Rafa Benitez Chelsea

“Oh no….not him!” 6 of the Strangest Managerial Appointments in Football

in New

As former Chelsea boss Jose Mourinho settles in at Spurs and his predecessor at Tottenham is being strongly linked with Arsenal it appears to becoming common place for clubs to turn to a          former nemesis. But Jose and Daniel Levy are from being football’s first strange bedfellows, here we remember some of English football strangest management appointments that for differing    reasons prompted a fan outcry from their first day in the job.

Brian Clough & Leeds United (1974)

When Don Revie departed Leeds United as reigning League Champions, the Leeds board decided to repay his 13 years of service by replacing him with the man who hated him the most.

Revie had recommended Leeds midfielder Johnny Giles for the job but the board got cold feet and decided to go external. Having failed to secure first choice Bobby Robson they seemed set to go with Iain St John, but then Brian Clough surprisingly entered the race.

Clough had been the most vocal critic of Revie and Leeds for years and made it abundantly clear he loathed both. The local newspaper ran a poll amongst Leeds fans on Clough’s suitability and almost 90% were against the appointment and yet still Clough got the job.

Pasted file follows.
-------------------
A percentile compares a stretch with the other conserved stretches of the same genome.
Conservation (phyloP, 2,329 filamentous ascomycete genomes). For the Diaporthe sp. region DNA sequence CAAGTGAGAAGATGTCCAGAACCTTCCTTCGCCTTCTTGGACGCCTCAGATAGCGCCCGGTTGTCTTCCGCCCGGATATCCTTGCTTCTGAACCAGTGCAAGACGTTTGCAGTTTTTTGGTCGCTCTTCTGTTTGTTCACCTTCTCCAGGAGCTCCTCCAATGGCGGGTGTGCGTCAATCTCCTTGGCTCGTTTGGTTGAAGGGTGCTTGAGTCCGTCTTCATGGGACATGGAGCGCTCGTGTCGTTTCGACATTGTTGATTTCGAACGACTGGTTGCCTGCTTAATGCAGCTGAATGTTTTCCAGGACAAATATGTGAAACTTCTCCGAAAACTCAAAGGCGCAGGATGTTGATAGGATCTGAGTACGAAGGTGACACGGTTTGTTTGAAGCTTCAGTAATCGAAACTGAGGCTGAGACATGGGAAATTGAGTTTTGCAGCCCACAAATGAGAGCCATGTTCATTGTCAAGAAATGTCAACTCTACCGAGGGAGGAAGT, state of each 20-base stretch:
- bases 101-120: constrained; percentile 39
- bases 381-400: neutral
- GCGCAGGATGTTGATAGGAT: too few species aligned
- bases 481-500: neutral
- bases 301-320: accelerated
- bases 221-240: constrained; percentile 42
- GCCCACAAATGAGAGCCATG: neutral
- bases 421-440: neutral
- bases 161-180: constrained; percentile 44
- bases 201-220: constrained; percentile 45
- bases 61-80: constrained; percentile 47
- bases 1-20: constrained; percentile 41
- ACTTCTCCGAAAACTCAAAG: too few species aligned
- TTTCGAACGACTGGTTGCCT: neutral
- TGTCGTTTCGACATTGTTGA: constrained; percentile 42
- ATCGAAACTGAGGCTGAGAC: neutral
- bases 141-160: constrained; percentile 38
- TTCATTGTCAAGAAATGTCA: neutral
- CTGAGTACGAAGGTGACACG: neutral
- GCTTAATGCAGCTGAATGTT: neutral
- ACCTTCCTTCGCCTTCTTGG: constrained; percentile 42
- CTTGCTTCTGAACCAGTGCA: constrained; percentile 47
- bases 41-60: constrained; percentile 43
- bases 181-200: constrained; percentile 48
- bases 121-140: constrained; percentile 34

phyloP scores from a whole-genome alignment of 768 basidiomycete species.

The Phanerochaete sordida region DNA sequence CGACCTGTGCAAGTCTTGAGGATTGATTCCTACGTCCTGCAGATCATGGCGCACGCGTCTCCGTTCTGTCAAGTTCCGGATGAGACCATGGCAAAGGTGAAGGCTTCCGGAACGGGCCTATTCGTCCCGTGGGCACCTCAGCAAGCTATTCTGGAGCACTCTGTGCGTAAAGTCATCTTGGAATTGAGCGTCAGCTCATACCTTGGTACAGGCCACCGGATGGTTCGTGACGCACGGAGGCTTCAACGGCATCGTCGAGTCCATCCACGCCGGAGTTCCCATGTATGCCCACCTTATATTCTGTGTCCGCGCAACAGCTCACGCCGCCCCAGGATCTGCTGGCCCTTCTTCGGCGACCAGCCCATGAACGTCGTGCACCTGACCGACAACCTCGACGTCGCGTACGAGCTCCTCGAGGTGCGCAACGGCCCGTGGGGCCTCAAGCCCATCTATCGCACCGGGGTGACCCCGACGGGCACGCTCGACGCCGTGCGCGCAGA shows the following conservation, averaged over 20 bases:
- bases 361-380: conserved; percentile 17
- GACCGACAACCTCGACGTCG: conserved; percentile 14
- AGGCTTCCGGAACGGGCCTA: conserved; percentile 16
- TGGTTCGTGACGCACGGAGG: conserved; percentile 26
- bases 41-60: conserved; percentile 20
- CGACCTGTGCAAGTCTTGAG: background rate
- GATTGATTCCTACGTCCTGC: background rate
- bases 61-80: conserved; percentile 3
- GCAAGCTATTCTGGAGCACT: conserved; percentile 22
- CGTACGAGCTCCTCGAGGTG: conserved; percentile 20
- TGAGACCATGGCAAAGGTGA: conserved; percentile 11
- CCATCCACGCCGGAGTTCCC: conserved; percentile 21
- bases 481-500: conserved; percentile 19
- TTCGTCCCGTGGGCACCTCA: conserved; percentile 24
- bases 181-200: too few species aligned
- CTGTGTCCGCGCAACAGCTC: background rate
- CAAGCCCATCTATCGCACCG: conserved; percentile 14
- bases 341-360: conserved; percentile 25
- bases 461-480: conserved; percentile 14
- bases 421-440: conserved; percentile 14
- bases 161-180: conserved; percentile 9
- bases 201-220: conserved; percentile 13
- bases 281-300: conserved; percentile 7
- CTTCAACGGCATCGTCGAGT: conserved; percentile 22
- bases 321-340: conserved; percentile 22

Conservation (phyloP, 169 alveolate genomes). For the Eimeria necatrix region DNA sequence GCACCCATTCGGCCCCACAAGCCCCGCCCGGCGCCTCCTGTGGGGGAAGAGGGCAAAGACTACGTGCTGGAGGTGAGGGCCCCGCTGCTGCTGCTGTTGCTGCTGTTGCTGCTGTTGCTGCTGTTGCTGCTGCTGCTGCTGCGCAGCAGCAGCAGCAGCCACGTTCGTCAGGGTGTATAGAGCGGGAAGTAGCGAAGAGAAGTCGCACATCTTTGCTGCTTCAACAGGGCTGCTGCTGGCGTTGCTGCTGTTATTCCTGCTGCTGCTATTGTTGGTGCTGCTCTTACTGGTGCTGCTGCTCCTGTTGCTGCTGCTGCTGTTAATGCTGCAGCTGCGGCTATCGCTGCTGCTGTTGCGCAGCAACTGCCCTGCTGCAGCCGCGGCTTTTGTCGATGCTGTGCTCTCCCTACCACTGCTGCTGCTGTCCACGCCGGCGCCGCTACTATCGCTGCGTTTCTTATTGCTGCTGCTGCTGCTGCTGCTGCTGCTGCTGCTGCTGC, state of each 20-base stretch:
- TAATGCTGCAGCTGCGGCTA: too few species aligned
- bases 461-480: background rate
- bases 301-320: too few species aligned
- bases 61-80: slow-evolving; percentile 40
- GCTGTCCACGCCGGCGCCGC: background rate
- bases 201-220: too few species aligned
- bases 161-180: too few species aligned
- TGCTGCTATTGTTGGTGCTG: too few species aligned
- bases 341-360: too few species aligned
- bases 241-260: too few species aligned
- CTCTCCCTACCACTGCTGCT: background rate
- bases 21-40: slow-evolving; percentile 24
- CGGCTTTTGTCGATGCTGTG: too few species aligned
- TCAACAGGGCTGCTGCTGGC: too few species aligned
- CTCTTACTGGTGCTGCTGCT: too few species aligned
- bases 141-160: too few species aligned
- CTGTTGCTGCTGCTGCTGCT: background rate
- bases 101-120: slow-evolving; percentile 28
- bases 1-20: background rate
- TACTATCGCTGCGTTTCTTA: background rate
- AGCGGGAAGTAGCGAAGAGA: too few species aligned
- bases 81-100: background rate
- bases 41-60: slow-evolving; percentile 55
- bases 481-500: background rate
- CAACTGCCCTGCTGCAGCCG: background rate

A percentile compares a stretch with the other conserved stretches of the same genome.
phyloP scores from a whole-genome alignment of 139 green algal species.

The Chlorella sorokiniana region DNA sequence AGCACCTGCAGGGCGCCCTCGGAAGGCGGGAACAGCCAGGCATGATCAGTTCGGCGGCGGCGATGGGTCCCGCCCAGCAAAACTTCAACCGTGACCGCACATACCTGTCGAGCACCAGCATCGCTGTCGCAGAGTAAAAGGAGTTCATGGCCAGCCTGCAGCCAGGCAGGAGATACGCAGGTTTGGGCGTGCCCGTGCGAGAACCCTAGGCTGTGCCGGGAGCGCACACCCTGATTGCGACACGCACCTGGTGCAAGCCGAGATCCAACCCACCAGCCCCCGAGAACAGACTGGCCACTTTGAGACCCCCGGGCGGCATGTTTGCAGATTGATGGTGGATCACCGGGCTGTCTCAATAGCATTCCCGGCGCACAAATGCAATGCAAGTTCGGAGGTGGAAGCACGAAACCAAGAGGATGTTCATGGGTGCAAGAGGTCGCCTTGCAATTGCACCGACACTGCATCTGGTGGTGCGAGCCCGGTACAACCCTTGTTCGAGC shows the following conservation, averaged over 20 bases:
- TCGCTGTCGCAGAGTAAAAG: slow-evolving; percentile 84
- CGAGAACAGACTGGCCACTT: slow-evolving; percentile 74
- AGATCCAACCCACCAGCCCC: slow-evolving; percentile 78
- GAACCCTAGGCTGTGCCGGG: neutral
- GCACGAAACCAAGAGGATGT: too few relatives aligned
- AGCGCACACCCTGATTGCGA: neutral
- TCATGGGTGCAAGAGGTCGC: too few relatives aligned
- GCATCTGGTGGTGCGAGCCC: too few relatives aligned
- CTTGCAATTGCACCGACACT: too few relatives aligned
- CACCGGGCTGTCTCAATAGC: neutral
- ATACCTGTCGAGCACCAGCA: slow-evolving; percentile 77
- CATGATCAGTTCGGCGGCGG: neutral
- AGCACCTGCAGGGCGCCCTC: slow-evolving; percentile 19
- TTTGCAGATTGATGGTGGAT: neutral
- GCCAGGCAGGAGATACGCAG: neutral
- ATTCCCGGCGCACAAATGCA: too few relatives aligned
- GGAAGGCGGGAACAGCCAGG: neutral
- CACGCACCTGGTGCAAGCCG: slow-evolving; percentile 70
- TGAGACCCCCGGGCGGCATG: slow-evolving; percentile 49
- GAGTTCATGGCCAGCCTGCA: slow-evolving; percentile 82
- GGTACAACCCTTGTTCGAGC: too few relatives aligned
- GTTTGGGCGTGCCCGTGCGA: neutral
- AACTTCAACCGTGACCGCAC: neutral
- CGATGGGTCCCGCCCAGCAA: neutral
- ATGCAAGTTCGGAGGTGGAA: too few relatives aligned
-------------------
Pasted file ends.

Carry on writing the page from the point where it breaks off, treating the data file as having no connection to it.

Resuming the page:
The Damned United is largely a work of fantasy, but the scene where Clough tells his new charges to “take all your cups and your medals and your caps and chuck ’em in the biggest f@ckin’ dustbin you can find,” isn’t far from the truth.

According to Giles, Clough barely spoke to anyone after arriving at the club until he agreed to a meeting in the players’ lounge. There Clough committed coaching suicide with a tirade and as Giles put it “he never got off first base with the players.”

It wasn’t just man-management where Clough went wrong either.  He spent an eye watering £380,000 on new players in little over a week and he wasn’t exactly committed to the job either, he was frequently late for training despite spending almost his entire stay in Yorkshire at a hotel less than 10 miles from Elland Road.

Everyone knows what followed, the season started badly and Clough was fired after 44 days. Even the circumstances of his departure have been shrouded in rumour, it’s clear the board realised their mistake and wanted Clough out, but they wanted the players to take the blame for it and called the players to a meeting and the player power myth was born.

Don Warters, a journalist who knew Clough well during his early days at Nottingham Forest claimed Clough was privately nervous in his early days at the City Ground, painfully aware that after the debacles at Leeds and Brighton he couldn’t afford another bust.

Of course, Clough became a legend at Forest, but it’s hard to believe his chaotic reign at Elland Road wasn’t a major factor in him never getting the England job.

George Graham & Tottenham (1998)

“Boring! Boring! Tottenham” chanted Arsenal fans when they arrived for a North London derby with their former manager sat in their arch enemy’s dug-out.

Graham as a player was part of Arsenal’s double winning side of ’71, he then managed Arsenal to two League titles with a brand of football that could generously de described as prosaic.